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Saturday, February 6, 2010

Xgens and Boomers the media is "show'n you some Love"

Older actors having Sex?

Trust everyone over 30
Grown-ups are in the ascendancy on TV, in movies and in life.

Conan O'Brien lost out to Jay Leno, Diane Sawyer has more viewers than Katie Couric, Brett Favre drew millions to the NFC championship and Meryl Streep is burning up the box office.

Is youth culture, like, you know, dead?

For years the all-powerful 18-25 demographic has held America captive, forcing things like Twitter, skinny jeans, vampire love and "The Hills" down our throats, threatening to upend art and media, to dismantle the networks and force everyone over 40 (except Steve Jobs) into cultural retirement.

So what's with all the old people all of sudden? Between the David Letterman sex scandal (a sex scandal! At 62!); the brouhaha over Leno (59 to O'Brien's 46); the defection from "American Idol" of Simon Cowell, who miraculously manages to be a pop czar at age 50; and the sheer inevitability of James Cameron and George Clooney, recent covers of Entertainment Weekly et al could be mistaken for the AARP magazine.

On television, Minnesota's quarterback Favre may have lost the title game, but the sight of a 40-year-old outplaying men half his age made a game between two small-market teams a ratings winner. Meanwhile Fox News just became the reigning champ of cable thanks to its overwhelmingly (as in 69%) 55-plus audience.

And it's not just "real-life" imagery that's aging rapidly. The average age of TV characters has increased as well. With a few exceptions -- "Glee," for instance, and "Life Unexpected" -- the shows debuting this fall and winter were a lesson in maturity, including "Cougar Town" and "Men of a Certain Age." Even the wonderful "The Good Wife" is unapologetically much more fortysomething than thirtysomething.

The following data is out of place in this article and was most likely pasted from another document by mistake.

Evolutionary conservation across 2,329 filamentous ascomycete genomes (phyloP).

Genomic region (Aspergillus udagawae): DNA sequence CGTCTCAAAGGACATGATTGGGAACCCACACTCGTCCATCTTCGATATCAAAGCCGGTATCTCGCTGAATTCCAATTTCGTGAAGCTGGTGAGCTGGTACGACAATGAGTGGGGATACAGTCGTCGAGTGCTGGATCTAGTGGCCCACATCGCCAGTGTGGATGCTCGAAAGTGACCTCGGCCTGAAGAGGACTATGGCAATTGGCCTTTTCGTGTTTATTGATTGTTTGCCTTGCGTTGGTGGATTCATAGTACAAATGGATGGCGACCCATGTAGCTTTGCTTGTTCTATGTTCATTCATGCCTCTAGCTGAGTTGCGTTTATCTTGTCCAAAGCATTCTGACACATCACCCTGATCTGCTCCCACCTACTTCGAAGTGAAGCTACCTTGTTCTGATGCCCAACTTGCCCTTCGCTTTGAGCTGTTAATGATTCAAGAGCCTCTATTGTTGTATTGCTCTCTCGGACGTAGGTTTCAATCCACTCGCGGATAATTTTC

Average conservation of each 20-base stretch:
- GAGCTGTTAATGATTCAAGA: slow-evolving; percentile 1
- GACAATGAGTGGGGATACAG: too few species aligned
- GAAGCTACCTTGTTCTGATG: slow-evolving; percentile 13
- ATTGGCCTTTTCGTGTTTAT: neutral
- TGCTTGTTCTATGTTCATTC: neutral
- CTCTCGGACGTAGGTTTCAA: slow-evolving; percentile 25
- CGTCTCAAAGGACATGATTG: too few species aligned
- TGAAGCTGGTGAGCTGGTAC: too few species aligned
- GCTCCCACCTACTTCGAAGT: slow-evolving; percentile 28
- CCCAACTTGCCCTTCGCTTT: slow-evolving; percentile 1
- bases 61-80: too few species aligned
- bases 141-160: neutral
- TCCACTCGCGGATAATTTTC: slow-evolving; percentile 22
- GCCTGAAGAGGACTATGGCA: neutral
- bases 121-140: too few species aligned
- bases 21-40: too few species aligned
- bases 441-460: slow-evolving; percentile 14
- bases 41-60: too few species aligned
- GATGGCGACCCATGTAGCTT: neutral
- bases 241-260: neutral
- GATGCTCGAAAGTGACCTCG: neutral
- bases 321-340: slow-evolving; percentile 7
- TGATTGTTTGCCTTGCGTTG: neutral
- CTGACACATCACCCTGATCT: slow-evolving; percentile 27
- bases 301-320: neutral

At the cineplex, there's a similar trend. While Streep is turning 60 into the new 30, the dreamboat formerly known as George Clooney plays a guy so far gone into late middle age that he shares the screen with the young and tasty Anna Kendrick without there being even a hint of intergenerational romance. "I don't even think of him that way," her character says at one point. "He's old."

Clooney's not the only one. Jeff Bridges and Colin Firth likewise turned in gray and haggard Men of a Certain Age performances and Sherlock Holmes, entering his third century, re-emerged as an action hero, courtesy of Robert Downey Jr., who, at 44, is well past puberty himself. Even the phenomenon that is "Avatar," for all its youthful appeal, is the vision of a 55-year-old.

Read Rest Of Article Below.
January 30, 2010|By MARY McNAMARA, Television Critic LA Times



  1. There are far more Boomers (born 1946 through 1965, more or less) than in the generations before or after them...

    TV and the movies are just reflecting this fact.

  2. All we have to do is bide our time. We are most definitely still alive and kicking. I like the last full paragraph that says it's good to have a young computer whiz around but you need a weathered and wary warrior leading the team.

  3. The focus was on kids because they used to prop up the economy with reckless spending. Today's poor economy proved that is not true any more. There aren't enough kids so it's time to refocus on the current Baby Boomer age group. Some companies are finally realizing how much they've lost by replacing experience with kids.

  4. Yesterday's wreckless youth culture is now today's fat ass boomer culture. There is no mystery that the sheer volume of selfish, narcissistic baby boomers trying to recapture their youth is driving the mass-marketing direction. Duh.

    When are you Boomers going to stop being so impressed with yourselves?

    P.S. Please don't group GenX with your self-centered bloated demographic. We'd like to enjoy our little man complex in peace, thank you.


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